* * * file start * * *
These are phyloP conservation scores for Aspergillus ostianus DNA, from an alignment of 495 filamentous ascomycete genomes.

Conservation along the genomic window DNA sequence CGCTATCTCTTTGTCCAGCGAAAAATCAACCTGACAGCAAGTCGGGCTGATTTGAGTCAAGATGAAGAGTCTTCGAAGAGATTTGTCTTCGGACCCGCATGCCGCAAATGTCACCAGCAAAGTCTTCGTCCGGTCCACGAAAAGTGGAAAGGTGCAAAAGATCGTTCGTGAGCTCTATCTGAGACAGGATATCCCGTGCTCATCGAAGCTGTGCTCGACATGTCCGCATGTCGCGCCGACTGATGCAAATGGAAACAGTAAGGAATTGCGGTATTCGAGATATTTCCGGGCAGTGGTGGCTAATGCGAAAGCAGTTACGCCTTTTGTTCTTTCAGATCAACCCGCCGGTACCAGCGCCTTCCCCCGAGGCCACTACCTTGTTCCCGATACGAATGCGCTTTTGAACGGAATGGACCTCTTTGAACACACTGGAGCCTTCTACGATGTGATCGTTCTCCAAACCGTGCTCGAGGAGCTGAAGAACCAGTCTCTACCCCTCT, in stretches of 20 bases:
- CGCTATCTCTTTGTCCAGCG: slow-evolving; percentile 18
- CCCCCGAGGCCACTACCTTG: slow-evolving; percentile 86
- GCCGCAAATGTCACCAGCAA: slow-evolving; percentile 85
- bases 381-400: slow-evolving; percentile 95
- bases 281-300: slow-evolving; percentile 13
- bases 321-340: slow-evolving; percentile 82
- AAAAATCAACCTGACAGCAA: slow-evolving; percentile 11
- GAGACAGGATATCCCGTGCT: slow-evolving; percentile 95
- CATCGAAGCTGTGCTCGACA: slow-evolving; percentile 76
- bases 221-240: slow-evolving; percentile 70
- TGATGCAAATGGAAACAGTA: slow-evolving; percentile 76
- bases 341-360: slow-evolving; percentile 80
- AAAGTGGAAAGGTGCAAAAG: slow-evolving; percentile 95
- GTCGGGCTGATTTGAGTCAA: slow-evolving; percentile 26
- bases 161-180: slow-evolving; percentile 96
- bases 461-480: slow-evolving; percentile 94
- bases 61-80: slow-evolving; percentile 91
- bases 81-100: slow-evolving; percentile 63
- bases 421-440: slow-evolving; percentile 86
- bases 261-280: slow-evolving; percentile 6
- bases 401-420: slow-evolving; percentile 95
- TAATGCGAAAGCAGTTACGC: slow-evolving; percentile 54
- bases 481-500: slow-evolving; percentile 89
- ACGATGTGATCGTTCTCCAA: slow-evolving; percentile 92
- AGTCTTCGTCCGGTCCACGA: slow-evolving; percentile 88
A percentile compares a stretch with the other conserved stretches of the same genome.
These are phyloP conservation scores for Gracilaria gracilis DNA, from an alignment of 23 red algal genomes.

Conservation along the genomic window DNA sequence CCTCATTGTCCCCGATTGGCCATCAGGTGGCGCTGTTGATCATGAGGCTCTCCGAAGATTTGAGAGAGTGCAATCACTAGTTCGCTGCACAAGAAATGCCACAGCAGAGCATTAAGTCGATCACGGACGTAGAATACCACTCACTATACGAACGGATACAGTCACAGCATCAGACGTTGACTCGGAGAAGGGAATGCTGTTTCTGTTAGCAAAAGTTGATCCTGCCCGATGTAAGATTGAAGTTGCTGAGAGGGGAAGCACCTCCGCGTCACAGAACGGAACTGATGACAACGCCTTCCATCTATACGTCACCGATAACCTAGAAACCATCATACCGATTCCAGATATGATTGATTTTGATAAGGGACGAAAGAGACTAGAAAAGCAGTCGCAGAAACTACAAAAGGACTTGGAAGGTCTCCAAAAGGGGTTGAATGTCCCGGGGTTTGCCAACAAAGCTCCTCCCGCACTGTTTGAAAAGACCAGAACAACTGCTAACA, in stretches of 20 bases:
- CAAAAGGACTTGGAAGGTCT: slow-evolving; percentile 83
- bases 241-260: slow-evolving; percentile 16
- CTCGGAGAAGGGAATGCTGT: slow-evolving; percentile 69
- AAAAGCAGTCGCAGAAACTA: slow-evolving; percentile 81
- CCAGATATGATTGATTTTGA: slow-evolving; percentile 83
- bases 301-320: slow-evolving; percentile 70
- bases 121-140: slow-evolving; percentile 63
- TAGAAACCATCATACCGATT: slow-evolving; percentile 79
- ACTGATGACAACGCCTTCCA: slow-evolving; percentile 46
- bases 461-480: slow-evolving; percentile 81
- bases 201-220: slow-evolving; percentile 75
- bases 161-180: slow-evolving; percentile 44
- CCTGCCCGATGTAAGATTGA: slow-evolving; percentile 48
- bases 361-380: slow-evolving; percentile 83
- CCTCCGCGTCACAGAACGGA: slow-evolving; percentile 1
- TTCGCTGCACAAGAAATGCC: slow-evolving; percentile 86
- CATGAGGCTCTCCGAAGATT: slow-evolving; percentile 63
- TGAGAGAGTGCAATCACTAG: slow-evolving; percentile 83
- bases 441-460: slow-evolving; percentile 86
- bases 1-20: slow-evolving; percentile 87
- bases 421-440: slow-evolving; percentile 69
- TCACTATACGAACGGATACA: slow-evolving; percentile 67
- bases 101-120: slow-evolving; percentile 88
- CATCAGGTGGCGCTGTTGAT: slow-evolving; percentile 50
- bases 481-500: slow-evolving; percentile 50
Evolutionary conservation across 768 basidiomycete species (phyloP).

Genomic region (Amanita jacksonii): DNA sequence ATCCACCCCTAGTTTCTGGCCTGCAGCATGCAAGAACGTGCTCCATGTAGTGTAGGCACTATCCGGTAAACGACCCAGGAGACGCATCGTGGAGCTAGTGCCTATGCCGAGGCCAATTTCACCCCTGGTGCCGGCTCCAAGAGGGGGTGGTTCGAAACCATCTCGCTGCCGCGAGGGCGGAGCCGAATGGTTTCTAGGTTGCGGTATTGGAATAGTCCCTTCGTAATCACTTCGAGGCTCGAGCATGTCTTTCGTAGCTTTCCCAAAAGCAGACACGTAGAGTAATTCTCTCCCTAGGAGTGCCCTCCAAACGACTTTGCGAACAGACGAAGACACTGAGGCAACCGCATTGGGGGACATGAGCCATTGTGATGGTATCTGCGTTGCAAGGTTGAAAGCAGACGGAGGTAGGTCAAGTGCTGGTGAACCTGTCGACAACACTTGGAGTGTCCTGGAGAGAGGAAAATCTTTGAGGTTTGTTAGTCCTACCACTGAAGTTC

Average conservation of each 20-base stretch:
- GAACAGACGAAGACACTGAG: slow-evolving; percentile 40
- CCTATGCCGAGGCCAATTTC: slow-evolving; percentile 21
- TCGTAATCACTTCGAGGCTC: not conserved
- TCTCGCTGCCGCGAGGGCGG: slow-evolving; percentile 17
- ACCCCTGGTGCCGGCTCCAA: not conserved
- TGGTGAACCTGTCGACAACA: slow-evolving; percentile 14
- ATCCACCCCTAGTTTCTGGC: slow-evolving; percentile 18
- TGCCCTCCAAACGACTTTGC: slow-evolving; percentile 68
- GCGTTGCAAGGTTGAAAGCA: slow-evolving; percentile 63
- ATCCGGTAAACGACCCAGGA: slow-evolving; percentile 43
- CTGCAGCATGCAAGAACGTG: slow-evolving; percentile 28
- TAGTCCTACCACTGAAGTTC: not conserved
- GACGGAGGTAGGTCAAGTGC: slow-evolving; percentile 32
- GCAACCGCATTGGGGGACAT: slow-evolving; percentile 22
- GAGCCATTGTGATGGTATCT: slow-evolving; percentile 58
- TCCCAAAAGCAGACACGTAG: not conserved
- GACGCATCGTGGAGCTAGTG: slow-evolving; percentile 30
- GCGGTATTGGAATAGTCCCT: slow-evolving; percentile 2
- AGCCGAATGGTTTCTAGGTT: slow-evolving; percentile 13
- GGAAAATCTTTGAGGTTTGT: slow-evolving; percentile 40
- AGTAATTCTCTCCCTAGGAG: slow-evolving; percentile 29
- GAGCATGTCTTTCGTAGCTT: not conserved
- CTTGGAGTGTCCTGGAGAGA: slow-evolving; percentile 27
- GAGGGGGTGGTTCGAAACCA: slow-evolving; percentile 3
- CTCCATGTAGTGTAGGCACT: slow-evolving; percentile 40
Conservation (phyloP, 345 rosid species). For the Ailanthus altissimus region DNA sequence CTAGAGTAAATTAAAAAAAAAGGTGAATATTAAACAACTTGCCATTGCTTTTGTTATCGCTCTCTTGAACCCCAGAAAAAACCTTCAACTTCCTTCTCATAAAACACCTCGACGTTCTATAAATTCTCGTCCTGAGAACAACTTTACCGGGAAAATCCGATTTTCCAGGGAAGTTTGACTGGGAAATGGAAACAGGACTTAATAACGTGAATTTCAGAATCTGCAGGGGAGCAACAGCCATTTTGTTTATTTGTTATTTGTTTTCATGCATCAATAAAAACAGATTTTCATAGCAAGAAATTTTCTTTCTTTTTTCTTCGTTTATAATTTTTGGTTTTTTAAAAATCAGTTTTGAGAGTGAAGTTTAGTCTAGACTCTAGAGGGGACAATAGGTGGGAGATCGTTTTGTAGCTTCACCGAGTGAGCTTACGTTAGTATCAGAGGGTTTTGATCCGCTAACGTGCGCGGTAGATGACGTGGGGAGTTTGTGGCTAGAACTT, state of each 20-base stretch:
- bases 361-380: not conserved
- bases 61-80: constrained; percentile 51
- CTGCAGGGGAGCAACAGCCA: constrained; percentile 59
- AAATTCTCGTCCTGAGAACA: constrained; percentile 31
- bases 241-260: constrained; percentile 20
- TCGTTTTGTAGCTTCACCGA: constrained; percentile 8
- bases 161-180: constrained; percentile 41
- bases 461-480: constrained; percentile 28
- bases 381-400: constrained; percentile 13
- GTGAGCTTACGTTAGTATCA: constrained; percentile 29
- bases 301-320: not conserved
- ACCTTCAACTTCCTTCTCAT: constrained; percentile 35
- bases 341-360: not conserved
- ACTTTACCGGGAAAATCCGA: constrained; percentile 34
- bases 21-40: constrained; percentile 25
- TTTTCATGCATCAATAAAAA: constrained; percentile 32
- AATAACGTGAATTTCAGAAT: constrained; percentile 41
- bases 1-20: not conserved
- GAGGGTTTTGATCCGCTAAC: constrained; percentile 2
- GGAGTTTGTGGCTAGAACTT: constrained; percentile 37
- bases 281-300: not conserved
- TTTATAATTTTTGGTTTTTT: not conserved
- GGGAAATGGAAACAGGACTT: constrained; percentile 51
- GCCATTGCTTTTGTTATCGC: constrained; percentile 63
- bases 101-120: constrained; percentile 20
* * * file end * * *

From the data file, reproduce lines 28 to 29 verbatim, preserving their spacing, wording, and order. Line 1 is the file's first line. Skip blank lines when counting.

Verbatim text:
A percentile compares a stretch with the other conserved stretches of the same genome.
These are phyloP conservation scores for Gracilaria gracilis DNA, from an alignment of 23 red algal genomes.